The wetlands already are home to roughly 200 species of birds, including threatened ones, such as the California least tern and the light-footed clapper rail.

The restoration work undoes the effort of turn-of-the-century duck hunters who walled off the ocean in an effort to create ponds to make it easier to catch their prey. In the 1880s, the hunting club bought the land, which had been owned by farmers who grew lima beans and celery there. Oil drilling intensified after World War II, and more homes were built in the area.

Now, wetlands are recognized as vital filters for urban runoff, stopovers for migrating birds and habitats for endangered species.

Southern California has other significant wetlands such as the Los Cerritos wetlands in the Long Beach area, the Buena Vista wetlands in Carlsbad and the Ballona wetlands in Los Angeles County.

But Bolsa Chica, which contained an oil field, is regarded as “the largest and most complicated in terms of cleanup in the state,” said Robert Hoffman, a National Marine Fisheries Service biologist who is on the project’s steering committee.

Jack Fancher, a U.S. Fish and Wildlife Service biologist in charge of the project, has referred to the decades-long battle to restore Bolsa Chica as “a steeplechase” because of the obstacles the project faced.

One hurdle emerged this month when project leaders were notified by the owner of the remaining oil wells, Aera Energy LLC, that the company needed more time to clean up soil that might be contaminated with oil-drilling residue.

The cornerstone of the Bolsa Chica restoration work was creating the inlet so that ocean water could flow into the wetlands. But because of the company’s concerns, seawater was allowed into only a portion of the wetlands that border Pacific Coast Highway.

Soil cleanup by the company is underway, said Susan Hersberger, an Aera spokeswoman. But the company also has expressed concern about whether it is prudent to introduce seawater into an active oil field, she said.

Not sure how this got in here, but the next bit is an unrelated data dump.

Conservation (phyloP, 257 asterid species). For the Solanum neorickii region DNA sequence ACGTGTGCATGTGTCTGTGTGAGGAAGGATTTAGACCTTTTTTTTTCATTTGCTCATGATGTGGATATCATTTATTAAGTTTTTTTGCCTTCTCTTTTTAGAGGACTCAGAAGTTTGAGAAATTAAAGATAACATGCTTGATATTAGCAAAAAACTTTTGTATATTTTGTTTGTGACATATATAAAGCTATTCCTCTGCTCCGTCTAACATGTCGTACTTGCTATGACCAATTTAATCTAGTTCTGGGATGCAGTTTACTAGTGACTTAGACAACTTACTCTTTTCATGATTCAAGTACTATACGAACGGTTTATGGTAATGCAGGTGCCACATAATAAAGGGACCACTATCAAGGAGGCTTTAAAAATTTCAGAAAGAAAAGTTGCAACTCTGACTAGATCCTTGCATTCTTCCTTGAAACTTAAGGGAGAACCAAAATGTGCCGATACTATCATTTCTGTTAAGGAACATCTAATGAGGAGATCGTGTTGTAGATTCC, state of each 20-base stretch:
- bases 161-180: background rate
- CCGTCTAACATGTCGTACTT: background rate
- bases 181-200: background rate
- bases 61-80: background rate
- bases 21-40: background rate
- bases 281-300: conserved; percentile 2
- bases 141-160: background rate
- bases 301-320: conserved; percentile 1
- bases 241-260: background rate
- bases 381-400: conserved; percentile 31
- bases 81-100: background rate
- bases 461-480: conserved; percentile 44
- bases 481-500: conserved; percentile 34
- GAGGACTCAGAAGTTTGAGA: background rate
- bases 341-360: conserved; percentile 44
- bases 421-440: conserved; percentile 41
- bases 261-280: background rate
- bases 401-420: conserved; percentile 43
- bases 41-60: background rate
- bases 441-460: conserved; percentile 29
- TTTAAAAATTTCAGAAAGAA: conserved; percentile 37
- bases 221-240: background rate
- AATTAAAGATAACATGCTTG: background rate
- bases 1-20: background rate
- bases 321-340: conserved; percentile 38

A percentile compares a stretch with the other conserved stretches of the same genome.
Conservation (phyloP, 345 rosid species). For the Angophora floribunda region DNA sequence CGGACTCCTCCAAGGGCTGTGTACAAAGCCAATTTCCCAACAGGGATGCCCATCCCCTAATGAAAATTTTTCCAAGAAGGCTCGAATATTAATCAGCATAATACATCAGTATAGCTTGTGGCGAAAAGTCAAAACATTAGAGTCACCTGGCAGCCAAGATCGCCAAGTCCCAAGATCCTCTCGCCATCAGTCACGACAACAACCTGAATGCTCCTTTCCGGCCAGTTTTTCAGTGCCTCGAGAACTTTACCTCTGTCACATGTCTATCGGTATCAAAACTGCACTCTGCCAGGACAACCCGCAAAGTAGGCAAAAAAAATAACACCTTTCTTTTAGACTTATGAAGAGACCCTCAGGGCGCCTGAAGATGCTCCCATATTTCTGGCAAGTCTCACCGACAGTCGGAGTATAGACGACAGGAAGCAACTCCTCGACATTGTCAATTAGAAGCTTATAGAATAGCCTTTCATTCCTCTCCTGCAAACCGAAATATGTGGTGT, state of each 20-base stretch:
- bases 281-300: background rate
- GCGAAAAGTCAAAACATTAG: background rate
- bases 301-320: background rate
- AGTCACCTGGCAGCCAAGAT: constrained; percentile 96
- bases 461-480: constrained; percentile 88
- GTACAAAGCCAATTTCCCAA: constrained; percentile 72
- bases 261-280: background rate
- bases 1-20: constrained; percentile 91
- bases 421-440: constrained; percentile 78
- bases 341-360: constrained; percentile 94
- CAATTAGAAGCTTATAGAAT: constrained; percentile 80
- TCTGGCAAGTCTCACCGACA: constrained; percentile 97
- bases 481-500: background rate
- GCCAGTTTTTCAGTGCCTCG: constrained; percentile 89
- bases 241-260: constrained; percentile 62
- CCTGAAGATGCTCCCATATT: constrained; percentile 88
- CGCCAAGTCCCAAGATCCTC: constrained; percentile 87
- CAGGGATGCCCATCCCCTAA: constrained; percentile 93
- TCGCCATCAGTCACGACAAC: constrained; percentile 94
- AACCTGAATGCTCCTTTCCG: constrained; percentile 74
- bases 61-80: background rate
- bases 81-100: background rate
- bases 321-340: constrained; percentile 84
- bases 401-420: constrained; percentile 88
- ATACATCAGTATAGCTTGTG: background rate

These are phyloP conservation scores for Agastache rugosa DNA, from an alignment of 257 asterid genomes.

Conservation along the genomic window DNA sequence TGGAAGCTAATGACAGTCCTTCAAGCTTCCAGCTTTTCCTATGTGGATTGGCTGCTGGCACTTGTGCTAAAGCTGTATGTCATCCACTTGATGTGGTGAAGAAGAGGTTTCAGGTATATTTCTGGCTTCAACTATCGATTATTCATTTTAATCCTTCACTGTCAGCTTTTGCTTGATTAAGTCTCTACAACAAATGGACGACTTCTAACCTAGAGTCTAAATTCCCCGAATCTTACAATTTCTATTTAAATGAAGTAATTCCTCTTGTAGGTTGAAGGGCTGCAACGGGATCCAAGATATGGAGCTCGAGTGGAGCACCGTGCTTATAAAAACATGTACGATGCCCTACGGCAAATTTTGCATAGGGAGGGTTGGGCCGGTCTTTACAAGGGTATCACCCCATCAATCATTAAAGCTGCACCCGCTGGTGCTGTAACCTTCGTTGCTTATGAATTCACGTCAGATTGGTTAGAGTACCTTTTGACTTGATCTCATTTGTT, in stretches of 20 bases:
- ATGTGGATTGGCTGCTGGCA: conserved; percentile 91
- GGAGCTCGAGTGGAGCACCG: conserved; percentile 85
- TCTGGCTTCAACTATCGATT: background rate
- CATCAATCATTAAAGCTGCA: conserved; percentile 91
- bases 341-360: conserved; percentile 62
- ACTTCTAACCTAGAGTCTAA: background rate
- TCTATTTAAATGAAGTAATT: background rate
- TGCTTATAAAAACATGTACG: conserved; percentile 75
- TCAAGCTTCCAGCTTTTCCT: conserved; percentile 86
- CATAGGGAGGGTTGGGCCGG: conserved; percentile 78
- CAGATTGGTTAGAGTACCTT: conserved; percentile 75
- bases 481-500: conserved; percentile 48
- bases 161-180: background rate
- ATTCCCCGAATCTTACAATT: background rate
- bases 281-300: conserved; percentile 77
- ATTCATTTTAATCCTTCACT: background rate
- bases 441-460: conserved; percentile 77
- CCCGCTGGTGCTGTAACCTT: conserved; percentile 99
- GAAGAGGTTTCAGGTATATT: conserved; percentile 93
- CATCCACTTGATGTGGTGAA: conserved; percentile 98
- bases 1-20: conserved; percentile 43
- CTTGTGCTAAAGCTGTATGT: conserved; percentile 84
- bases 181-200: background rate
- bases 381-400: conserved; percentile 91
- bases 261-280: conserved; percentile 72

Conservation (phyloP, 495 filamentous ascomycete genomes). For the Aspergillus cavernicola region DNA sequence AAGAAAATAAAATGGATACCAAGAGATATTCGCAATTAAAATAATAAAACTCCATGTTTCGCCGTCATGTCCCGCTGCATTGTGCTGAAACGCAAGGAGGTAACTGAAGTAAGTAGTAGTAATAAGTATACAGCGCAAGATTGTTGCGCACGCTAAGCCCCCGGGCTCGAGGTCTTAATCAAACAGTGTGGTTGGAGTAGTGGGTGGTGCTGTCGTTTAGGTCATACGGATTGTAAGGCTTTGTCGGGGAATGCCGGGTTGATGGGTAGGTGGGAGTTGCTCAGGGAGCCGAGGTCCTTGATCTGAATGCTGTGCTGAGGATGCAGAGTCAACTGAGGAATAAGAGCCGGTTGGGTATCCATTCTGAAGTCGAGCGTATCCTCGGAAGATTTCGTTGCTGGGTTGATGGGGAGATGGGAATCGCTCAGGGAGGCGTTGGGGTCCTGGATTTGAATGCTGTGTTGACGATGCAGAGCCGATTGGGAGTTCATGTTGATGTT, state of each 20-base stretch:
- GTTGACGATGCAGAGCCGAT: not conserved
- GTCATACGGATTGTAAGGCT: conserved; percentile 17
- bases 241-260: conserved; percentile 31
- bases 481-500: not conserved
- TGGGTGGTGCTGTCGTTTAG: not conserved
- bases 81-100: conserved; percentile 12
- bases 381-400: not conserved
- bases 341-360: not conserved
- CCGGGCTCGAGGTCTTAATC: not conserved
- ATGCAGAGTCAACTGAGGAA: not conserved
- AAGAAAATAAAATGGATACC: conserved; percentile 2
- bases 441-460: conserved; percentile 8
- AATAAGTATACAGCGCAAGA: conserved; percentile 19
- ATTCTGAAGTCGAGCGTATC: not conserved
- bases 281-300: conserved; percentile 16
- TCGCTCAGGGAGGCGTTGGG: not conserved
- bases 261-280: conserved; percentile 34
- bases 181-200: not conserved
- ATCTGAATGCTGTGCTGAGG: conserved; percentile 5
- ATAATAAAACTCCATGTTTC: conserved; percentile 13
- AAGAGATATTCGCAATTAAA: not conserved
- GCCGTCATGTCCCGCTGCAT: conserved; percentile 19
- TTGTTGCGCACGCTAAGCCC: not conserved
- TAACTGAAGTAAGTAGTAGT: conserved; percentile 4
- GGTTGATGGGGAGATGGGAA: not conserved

“The company seeks more study for impact and risks and would like more analysis,” she said. Both sides have agreed to extend the cleanup deadline 30 days.

Although 65 oil wells have been removed so far, drilling will continue with 55 remaining oil wells in a 250-acre section of the wetlands until the operation is no longer economically viable. Then it too will be cleared away.

At one time, as many as 4,884 homes were proposed for the wetlands, which developers argued were so degraded they were beyond any restoration effort. By 1996, the proposal had shrunk to 3,300 homes. A year later, the state paid $25 million for 880 acres. That parcel was added to 300 acres that landowner Signal Landmark had given to the state for wetlands preservation in 1973. The result was the Bolsa Chica Ecological Reserve, whose boundaries have since grown.

Bolsa Chica supporters believe the wetlands will be visited by thousands of schoolchildren seeking to learn about wildlife and the ocean.

For spectators including Doug Morgan of Huntington Beach, who got daughter Kylee, 4, and son Jack, 6, out of bed to watch the inlet’s opening, it was akin to witnessing a major event, like the Rose Parade, in his backyard.

“We wanted to wake up early and see this,” Morgan said. “My daughter was pretty excited.”